Apartments and office buildings in a city


  • The Health and Safety Executive has published new guidance today (4 April) on preparing a Building Assessment Certificate (BAC) application for Principal Accountable Persons (PAPs). 

    The PAP for a high-rise residential building must apply for a BAC when told to do so by the Building Safety Regulator (BSR) within 28 days - the new application portal is also live here

    • Building Safety Regulator
  • Today (29 March 2024), the government has updated its guidance calling for second staircases in all new tall residential buildings over 18 metres from 30th September 2026 – further enhancing the UK’s world-leading building safety standards.

    The change in guidance adds to a package of recent fire safety measures and reforms including the Building Safety Act which ensure the safety of people in both new and existing tall buildings.

    Existing tall buildings are also being considered as part of the Grenfell Tower Inquiry’s recommendations. The Home Office is currently considering responses to their consultation on personal emergency evacuation plans, to which a response will be published in due course. 

    Lee Rowley, Minister for Housing, said: 

    "The change in guidance to include two staircases for buildings over 18 metres provides clarity for developers and ensures both new and existing buildings provide safe and secure homes for all residents."
    Following a public consultation, the government announced last year its intent to set a threshold height of 18 metres above which a second staircase should be provided in residential buildings – a change which reflects views of experts including the National Fire Chiefs Council and Royal Institute of British Architects.

    This was followed in October by confirmation of transitional arrangements which set the timeframe for the new regulations and strike a fair balance between giving developers enough time to make the required changes, while also evolving our safety standards as swiftly as possible.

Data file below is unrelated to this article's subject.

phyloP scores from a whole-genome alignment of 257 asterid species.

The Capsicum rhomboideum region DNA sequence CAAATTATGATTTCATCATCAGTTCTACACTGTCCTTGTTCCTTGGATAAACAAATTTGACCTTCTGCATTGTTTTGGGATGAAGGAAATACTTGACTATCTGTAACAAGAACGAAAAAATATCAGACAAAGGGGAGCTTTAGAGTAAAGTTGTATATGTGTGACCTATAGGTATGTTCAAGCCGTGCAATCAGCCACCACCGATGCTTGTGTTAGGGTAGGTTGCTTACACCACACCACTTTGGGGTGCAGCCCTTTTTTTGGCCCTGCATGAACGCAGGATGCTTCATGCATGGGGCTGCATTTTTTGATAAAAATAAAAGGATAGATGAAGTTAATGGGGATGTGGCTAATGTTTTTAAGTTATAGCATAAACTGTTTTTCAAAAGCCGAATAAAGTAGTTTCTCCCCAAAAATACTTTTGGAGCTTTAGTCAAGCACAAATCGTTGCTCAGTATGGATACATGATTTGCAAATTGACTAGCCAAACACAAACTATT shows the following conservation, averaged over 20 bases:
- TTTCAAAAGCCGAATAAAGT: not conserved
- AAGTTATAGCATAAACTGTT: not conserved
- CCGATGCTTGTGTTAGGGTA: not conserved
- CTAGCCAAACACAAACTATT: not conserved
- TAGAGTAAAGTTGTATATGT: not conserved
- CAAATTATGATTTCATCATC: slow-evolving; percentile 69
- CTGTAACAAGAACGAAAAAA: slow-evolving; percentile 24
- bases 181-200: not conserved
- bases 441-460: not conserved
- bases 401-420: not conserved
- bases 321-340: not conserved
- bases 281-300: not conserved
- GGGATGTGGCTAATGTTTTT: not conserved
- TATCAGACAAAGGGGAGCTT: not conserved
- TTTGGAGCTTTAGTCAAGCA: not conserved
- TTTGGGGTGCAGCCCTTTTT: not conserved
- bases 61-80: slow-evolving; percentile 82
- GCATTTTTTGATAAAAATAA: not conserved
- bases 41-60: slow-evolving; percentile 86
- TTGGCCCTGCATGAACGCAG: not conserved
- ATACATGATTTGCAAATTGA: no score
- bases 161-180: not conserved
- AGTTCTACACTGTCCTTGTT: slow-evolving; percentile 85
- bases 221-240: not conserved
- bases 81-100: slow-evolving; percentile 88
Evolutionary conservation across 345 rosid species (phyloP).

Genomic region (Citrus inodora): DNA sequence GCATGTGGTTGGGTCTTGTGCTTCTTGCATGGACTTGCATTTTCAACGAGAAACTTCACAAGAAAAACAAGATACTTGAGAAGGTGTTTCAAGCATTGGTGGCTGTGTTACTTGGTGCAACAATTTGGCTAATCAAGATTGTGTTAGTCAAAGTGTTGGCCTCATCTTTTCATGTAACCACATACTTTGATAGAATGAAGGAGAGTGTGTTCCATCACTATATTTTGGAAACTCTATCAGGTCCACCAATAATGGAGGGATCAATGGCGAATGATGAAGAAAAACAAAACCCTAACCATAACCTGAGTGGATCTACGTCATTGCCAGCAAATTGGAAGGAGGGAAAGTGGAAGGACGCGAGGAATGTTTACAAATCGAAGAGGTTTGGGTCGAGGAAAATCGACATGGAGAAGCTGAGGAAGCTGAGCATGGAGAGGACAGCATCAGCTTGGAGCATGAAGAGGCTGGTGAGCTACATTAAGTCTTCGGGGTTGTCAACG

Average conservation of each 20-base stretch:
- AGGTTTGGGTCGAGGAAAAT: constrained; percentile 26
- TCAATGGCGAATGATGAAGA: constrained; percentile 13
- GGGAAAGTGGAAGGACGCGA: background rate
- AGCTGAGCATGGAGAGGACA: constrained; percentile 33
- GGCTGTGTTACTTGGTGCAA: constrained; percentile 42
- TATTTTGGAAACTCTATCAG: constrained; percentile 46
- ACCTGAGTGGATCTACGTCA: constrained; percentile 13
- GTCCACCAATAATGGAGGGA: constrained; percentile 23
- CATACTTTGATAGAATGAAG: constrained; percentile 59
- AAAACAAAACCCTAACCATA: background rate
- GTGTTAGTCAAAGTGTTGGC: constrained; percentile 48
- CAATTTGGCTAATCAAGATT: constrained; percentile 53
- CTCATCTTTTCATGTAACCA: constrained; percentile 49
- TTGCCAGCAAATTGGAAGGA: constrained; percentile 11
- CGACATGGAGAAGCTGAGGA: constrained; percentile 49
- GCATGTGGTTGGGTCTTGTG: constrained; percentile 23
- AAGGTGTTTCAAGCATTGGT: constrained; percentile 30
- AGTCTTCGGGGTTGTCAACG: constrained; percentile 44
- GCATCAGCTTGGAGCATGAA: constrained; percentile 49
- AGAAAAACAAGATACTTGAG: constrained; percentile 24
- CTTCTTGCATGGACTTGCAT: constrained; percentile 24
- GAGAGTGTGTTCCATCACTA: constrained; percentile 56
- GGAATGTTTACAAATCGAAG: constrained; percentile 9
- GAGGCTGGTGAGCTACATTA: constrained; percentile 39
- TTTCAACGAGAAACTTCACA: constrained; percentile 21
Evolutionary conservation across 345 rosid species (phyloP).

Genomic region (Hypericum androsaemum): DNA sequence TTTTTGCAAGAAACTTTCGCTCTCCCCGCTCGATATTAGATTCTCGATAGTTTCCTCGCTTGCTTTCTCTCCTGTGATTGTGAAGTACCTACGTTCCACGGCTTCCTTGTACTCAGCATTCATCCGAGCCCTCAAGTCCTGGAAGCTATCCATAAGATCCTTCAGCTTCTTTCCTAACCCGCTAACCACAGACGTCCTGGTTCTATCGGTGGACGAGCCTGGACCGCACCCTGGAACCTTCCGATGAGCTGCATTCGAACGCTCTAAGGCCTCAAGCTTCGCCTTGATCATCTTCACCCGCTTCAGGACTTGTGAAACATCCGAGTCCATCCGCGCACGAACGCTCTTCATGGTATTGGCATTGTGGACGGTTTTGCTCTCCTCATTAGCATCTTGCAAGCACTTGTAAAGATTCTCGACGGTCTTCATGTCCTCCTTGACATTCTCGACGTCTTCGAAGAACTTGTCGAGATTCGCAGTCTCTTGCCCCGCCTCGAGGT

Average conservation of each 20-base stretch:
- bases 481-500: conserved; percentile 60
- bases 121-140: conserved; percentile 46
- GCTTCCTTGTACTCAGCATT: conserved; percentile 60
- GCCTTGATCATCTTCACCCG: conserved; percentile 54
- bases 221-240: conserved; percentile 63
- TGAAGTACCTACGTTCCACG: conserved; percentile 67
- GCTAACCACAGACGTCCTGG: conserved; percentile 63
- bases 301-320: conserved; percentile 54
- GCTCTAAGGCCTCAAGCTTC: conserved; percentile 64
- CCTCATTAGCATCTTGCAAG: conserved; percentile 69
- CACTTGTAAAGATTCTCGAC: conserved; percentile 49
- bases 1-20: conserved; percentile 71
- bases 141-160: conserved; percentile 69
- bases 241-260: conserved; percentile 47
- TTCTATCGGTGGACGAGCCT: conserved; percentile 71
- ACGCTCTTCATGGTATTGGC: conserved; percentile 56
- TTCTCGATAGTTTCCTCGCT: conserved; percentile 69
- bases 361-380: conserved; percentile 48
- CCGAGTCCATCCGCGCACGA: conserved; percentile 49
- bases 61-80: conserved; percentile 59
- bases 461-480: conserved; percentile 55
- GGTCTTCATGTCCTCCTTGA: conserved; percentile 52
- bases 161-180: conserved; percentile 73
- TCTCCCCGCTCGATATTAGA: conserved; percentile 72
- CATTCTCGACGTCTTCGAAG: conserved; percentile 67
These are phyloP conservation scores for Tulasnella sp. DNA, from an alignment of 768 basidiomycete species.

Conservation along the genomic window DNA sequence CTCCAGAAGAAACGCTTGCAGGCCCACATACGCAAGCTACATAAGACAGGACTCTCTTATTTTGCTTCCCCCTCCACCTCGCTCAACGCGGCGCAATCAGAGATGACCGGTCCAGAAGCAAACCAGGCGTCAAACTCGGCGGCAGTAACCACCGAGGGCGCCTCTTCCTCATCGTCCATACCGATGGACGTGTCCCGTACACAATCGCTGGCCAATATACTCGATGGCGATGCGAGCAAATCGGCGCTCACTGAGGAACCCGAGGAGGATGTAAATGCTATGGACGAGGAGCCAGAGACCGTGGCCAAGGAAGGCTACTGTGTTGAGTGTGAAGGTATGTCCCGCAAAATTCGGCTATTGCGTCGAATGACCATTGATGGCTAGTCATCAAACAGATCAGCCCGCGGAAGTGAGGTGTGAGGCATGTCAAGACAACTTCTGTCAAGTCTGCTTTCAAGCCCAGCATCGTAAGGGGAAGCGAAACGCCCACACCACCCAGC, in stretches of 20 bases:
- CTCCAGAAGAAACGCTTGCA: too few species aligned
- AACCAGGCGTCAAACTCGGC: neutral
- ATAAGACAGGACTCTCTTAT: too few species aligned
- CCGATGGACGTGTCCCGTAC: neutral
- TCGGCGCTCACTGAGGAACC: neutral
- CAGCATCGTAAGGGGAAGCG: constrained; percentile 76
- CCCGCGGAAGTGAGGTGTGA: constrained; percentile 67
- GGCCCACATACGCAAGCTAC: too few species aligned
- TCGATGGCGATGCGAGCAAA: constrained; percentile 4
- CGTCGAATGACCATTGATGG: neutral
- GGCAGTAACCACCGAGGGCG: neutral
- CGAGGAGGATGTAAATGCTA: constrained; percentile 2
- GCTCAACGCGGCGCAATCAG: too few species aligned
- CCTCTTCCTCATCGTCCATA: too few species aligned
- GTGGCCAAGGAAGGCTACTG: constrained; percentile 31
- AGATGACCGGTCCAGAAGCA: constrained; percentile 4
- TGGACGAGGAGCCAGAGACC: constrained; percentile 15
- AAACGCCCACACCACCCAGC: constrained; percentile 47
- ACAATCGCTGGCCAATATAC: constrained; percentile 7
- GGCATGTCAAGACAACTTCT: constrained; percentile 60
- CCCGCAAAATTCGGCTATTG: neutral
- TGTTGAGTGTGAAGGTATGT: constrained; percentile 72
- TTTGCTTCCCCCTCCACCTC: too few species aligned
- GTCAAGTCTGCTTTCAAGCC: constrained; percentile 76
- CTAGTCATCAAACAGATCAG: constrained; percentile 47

The transition period also provides clarity for developers during a difficult economic climate and projects previously held up at the planning stage can now go ahead with certainty.

    • Fire Safety
  • Building control professionals have been given an extra 13 weeks to prove their competence, calming fears of an imminent collapse in councils’ ability to provide the service. 

    Under rules introduced by the Building Safety Act 2022 in the wake of the Grenfell Tower tragedy, building control inspectors had been expected to register with the Building Safety Regulator and pass through an accreditation process by 6 April.

    But recent months have seen accreditation bodies warn that too few inspectors would receive their qualifications in time for the deadline, raising concerns that some councils would be rendered unable to carry out building control. 

    On 13th March, The devolved government in Wales has already announced a six-month extension of the deadline for accreditation (extended to 1 October 2024) and today (14 March 2024), the Health and Safety Executive (HSE) has confirmed there will also be an extension, albeit a significantly shorter one, in England. 

    A letter from the HSE’s director of building safety, Philip White, confirmed to the industry that there would be a competence assessment extension period of 13 weeks, shifting the deadline from 6 April to 6 July 2024. 

    Inspectors will still be required to register with the regulator to continue working, but those who do will have longer to demonstrate their competence. 

    Read the full story here

    • Building Safety Regulator
  • The Association of British Insurers (ABI) has today (13th March 2024) announced a risk-pooling Fire Safety Reinsurance Facility, with cover starting from 1st April 2024. 

    Reinsurance support is now in place to launch the Fire Safety Reinsurance Facility, in an industry intervention to help improve the availability of insurance for certain buildings with combustible cladding and other fire safety issues.